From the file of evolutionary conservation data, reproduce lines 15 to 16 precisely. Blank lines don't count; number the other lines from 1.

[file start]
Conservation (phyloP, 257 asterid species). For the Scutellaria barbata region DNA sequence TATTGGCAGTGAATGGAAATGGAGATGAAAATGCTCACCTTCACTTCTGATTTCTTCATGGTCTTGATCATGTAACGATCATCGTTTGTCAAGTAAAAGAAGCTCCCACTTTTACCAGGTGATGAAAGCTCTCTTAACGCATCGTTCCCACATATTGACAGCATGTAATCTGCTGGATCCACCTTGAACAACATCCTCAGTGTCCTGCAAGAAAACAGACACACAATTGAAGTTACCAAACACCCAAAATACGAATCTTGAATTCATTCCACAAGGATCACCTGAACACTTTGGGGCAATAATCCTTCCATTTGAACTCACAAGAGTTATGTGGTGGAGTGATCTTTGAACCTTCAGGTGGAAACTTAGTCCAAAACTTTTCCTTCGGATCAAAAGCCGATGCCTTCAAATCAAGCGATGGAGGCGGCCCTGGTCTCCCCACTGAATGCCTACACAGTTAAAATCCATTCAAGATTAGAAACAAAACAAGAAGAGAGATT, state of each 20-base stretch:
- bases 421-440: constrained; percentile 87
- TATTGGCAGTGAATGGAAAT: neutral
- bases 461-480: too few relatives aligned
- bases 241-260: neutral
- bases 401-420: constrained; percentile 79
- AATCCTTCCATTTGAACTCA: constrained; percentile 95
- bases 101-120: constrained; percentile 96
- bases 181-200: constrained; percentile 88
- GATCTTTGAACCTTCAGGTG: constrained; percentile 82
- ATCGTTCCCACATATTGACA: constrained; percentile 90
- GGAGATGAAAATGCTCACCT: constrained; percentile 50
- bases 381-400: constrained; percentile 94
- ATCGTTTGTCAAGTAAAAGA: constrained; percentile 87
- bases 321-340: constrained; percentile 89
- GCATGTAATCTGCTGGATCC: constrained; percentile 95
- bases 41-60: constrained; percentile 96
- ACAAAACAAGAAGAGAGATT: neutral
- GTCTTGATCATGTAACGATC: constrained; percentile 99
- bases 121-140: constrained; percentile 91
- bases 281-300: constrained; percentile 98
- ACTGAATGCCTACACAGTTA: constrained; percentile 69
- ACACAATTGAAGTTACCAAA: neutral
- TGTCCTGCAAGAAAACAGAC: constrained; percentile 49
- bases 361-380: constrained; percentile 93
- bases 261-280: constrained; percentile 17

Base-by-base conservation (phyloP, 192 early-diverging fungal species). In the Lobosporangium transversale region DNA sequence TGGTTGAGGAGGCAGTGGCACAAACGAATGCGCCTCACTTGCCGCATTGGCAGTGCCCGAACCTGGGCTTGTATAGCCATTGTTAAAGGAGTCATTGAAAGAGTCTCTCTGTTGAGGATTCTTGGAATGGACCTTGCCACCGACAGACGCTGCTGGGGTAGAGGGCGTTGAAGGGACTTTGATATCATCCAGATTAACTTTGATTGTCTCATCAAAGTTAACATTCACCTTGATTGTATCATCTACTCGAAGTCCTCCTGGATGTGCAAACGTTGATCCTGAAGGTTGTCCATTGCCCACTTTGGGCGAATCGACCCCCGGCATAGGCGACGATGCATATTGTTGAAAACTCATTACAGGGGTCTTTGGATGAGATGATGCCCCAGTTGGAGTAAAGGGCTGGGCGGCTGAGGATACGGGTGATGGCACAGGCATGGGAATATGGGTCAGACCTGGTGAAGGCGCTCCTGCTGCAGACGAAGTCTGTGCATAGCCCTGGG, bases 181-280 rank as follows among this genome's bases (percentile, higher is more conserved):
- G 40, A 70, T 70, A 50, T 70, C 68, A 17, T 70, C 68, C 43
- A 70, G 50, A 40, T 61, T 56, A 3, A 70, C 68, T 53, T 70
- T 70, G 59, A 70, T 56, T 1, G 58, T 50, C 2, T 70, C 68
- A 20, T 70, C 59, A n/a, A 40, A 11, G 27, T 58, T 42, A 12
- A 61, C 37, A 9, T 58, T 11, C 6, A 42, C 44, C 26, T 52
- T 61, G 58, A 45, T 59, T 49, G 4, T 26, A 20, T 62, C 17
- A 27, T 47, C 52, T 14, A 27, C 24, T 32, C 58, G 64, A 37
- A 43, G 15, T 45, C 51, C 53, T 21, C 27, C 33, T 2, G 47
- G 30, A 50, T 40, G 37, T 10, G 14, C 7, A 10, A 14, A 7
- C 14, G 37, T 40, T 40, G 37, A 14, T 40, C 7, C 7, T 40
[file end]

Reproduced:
- bases 321-340: constrained; percentile 89
- GCATGTAATCTGCTGGATCC: constrained; percentile 95